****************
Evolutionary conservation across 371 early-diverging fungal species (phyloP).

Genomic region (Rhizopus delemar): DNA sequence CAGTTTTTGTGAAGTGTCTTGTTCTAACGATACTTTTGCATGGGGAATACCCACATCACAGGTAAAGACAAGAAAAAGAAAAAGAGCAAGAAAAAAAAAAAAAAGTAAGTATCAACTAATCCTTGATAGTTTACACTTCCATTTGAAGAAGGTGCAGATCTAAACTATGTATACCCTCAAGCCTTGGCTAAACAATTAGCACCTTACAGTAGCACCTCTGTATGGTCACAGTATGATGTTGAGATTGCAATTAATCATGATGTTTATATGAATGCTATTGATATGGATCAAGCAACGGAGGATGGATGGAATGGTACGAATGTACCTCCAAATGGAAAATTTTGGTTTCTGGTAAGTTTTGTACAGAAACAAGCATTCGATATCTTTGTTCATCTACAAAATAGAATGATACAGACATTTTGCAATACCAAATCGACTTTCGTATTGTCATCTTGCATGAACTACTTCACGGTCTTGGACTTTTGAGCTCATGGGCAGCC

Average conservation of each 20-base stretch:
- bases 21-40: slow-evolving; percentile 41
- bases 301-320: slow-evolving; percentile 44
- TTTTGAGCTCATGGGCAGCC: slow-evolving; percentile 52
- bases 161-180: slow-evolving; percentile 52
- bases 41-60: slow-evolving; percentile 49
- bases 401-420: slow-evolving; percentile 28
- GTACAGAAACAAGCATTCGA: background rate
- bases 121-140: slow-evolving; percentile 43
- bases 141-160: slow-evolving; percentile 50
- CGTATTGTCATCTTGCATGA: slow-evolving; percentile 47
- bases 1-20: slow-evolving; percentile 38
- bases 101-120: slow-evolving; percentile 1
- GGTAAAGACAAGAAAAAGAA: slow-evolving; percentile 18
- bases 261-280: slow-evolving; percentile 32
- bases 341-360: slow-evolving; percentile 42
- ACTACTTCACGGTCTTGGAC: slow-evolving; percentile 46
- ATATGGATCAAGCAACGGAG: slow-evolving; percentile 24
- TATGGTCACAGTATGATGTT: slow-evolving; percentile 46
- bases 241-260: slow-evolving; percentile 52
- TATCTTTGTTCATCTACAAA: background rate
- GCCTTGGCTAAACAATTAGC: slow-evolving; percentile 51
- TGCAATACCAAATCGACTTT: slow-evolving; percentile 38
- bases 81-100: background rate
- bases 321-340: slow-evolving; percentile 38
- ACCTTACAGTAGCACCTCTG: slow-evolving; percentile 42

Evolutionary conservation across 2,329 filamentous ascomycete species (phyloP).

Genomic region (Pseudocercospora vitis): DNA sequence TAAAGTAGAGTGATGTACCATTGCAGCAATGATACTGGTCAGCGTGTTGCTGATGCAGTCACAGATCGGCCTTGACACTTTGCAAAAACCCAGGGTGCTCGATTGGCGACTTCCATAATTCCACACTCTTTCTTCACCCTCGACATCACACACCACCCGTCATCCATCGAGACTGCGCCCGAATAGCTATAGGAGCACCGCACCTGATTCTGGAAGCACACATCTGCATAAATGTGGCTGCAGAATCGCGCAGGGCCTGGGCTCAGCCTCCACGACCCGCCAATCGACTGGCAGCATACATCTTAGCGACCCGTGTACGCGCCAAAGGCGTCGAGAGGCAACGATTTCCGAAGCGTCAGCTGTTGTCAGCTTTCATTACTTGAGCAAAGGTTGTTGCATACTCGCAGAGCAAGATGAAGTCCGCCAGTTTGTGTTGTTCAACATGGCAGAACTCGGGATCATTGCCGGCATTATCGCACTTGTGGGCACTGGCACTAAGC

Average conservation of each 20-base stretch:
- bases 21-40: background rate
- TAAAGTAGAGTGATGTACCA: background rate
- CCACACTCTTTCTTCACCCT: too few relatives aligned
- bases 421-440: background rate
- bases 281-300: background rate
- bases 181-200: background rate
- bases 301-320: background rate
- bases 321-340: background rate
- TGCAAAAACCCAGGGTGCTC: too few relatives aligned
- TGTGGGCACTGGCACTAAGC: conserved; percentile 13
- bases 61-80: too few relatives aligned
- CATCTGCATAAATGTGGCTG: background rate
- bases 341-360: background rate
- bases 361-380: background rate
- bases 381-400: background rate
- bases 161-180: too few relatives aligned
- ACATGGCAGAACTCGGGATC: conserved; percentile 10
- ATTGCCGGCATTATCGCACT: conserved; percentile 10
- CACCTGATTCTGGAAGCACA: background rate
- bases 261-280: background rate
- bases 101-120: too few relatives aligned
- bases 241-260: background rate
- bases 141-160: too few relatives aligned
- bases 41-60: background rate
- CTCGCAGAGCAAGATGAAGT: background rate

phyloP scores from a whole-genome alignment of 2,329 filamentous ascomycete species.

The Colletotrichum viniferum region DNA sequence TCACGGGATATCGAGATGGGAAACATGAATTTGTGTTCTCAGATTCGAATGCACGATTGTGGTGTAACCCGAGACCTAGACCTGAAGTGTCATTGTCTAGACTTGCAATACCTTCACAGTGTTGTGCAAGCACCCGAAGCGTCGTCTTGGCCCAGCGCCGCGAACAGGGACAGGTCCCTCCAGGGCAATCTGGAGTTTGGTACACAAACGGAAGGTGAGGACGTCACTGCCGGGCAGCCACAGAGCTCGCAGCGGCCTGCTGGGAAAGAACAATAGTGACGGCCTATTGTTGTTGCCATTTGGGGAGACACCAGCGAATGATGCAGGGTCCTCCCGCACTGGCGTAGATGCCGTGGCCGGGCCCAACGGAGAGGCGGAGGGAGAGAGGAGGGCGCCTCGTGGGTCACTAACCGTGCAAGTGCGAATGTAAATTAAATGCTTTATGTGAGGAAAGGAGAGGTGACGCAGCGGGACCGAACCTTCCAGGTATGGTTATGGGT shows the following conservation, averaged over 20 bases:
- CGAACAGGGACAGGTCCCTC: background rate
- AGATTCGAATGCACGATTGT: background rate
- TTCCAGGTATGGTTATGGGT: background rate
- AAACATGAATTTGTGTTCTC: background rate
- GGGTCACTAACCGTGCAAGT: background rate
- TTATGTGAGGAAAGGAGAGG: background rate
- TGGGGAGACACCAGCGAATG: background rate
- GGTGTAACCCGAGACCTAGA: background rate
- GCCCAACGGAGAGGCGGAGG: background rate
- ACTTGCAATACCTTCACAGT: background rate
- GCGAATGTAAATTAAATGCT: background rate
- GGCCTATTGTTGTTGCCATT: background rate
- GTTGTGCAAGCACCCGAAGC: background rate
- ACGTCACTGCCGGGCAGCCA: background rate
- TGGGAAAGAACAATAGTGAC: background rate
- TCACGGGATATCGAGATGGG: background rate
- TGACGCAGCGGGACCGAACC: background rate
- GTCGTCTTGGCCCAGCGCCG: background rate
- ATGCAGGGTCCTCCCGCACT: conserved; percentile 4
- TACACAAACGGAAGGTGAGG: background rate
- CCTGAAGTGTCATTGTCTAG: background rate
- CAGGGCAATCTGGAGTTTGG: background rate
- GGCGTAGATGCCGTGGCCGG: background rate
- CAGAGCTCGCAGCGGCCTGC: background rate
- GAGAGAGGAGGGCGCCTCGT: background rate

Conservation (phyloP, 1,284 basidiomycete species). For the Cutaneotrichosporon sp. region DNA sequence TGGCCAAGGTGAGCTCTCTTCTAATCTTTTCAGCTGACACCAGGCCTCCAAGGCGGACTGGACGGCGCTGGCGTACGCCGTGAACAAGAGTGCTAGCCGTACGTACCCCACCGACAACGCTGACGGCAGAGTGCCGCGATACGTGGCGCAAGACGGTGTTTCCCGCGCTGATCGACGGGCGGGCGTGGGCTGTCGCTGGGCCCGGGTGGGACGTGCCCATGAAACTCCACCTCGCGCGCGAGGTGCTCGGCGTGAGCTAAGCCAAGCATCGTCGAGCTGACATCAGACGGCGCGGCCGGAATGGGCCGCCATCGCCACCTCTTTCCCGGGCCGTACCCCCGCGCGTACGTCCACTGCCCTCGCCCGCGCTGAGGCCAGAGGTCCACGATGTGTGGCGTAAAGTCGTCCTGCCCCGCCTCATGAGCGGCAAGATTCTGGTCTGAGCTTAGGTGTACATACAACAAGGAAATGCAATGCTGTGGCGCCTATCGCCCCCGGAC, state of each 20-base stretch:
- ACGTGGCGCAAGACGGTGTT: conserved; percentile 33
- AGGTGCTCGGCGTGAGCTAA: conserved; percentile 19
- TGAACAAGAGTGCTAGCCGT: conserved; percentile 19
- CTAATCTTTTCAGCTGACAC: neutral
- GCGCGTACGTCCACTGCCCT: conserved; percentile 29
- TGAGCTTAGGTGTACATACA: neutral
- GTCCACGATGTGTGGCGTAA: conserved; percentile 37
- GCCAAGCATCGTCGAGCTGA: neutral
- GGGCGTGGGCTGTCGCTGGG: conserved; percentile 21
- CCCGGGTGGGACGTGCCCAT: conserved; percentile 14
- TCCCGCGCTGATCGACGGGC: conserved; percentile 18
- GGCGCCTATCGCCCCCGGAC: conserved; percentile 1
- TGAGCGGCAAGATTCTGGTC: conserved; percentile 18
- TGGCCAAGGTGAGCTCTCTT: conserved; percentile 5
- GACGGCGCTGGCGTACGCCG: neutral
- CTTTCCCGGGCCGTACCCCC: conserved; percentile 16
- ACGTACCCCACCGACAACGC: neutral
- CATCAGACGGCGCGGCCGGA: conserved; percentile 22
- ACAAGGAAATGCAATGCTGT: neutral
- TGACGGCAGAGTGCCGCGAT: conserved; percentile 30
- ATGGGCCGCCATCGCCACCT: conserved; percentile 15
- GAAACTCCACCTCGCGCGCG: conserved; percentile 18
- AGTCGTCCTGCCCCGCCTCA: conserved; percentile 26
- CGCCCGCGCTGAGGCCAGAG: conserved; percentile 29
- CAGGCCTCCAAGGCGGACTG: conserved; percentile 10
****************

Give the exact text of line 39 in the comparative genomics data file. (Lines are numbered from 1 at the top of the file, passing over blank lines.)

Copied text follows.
- bases 321-340: background rate